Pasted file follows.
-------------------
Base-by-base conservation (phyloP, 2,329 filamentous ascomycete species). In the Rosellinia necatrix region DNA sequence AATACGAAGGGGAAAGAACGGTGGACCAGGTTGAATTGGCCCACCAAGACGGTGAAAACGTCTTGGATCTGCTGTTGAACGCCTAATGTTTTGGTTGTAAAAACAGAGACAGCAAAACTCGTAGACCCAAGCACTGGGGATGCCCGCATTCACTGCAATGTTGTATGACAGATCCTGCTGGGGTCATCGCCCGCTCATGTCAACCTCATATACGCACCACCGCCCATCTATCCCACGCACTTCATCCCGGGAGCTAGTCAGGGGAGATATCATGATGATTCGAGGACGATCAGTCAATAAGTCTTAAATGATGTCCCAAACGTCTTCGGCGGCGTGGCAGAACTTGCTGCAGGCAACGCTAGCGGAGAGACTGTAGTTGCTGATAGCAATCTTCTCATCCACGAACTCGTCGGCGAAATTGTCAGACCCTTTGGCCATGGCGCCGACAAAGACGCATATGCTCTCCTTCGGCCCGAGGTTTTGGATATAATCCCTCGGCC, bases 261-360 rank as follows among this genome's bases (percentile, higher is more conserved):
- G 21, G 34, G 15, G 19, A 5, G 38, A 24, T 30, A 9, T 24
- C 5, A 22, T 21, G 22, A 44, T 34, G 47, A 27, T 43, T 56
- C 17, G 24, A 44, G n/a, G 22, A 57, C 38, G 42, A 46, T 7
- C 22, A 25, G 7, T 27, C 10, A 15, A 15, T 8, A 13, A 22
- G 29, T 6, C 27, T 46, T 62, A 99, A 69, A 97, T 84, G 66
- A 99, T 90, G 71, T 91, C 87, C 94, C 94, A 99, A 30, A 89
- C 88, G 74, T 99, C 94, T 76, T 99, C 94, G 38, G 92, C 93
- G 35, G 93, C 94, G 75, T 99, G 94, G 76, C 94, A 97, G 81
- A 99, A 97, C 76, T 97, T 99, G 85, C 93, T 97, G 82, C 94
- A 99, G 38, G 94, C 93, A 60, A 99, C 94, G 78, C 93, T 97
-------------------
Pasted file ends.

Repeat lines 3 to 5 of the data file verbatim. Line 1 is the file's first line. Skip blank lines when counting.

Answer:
- C 5, A 22, T 21, G 22, A 44, T 34, G 47, A 27, T 43, T 56
- C 17, G 24, A 44, G n/a, G 22, A 57, C 38, G 42, A 46, T 7
- C 22, A 25, G 7, T 27, C 10, A 15, A 15, T 8, A 13, A 22